This is the most powerful sound system in Europe – but no human being could survive hearing it at maximum output.
Engineer Kees van Zijtveldt is standing beside the largest sound horn of ESA’s Large European Acoustic Facility (LEAF), capable of subjecting satellites to the same noise a launcher produces as it takes off and flies through the atmosphere.
LEAF is an integral part of ESA’s ESTEC Test Centre in Noordwijk, the Netherlands, a collection of spaceflight simulation facilities under a single roof. One wall of the chamber – which stands 11 m wide by 9 m deep and 16.4 m high – is embedded with a set of enormous sound horns. Nitrogen shot through the horns can produce a range of noise up to more than 154 decibels, like standing close to multiple jets taking off.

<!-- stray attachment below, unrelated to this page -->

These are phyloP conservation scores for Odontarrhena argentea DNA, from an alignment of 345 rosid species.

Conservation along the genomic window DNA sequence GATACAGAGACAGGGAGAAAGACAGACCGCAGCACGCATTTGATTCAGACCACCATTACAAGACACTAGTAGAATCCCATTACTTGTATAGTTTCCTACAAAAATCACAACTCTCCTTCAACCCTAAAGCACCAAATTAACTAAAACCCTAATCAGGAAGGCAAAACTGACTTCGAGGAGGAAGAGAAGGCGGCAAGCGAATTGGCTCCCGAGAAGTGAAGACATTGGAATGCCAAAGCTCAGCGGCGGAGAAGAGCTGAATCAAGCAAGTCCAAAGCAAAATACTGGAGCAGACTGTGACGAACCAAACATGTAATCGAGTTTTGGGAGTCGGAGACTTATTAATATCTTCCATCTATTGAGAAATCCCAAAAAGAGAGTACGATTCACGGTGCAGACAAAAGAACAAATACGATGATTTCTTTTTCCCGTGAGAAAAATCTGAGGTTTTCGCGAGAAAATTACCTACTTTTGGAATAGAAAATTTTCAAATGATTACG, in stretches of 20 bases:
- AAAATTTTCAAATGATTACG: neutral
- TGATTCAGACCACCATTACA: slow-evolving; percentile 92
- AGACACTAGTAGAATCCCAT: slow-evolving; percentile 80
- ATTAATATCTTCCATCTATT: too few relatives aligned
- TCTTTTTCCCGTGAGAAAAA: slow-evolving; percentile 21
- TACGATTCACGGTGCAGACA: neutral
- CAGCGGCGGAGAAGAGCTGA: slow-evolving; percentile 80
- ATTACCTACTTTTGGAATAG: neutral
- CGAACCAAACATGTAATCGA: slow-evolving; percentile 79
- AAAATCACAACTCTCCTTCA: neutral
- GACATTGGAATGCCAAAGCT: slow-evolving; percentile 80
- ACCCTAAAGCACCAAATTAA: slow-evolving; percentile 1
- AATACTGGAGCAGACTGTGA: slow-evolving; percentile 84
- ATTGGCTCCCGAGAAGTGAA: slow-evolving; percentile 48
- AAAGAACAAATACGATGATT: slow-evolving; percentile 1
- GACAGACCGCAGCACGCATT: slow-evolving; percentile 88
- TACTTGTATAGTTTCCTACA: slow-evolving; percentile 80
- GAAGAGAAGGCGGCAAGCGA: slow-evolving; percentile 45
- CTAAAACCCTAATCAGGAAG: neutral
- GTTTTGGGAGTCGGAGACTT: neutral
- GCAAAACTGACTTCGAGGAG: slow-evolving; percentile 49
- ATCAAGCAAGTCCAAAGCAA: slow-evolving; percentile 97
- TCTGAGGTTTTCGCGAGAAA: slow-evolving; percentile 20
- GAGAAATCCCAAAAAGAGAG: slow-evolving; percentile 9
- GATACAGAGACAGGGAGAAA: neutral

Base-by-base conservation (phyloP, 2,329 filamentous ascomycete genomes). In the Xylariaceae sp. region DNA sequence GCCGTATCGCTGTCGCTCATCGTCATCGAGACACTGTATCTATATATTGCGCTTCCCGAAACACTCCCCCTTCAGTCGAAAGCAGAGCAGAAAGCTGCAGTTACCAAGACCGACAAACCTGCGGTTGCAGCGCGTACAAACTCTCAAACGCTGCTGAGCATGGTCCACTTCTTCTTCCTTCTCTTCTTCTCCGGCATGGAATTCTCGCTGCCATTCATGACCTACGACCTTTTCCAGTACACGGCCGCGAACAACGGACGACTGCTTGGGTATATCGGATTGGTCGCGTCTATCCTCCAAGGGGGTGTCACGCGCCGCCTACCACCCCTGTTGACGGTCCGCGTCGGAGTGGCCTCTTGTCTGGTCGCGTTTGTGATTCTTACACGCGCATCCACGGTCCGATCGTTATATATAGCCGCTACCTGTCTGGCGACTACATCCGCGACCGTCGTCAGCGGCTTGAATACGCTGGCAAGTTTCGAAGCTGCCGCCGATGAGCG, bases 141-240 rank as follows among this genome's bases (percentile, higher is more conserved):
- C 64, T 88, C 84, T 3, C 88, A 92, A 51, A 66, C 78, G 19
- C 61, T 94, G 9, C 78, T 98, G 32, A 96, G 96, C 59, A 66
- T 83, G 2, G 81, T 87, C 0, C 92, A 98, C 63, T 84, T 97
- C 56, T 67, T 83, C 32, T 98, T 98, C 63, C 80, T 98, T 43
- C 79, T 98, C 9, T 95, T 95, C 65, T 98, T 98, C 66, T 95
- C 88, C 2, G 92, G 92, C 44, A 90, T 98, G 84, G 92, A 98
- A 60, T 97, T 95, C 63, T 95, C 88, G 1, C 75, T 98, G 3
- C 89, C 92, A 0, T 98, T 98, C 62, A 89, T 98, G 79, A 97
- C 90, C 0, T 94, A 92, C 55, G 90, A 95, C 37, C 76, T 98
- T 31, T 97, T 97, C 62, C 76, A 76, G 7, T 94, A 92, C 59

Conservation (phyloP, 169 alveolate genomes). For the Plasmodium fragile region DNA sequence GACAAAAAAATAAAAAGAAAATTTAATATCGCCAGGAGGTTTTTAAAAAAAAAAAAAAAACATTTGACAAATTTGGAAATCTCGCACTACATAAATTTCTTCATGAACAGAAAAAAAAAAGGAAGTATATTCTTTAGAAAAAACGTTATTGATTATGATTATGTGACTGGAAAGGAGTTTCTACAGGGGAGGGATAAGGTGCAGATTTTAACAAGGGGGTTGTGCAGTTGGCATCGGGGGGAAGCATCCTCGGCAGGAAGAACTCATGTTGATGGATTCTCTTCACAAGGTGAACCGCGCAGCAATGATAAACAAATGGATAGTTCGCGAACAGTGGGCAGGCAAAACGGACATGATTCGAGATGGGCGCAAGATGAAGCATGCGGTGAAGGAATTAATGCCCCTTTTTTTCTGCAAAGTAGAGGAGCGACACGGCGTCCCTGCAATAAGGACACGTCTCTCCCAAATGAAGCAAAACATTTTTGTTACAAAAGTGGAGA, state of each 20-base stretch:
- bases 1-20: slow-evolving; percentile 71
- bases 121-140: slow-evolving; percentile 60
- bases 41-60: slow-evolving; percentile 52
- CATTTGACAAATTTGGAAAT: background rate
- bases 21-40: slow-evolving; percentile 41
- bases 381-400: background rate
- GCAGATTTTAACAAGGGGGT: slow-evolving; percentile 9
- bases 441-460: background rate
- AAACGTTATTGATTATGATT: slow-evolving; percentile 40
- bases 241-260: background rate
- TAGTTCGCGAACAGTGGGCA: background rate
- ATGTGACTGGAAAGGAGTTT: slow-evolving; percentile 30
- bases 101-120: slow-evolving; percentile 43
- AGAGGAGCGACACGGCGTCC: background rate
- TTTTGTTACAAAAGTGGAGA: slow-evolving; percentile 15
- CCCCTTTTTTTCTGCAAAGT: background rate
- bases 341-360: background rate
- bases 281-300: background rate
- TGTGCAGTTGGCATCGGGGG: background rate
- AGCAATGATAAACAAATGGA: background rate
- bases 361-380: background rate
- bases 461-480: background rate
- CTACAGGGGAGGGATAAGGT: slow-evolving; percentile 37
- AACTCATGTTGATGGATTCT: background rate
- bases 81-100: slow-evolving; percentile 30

As a safety feature, LEAF can operate only once all the doors are closed. Steel-reinforced concrete walls safely contain its noise, coated with epoxy resin to reflect noise to produce a uniform sound field within the chamber. The chamber itself is supported on rubber bearing pads to isolate it from its surroundings.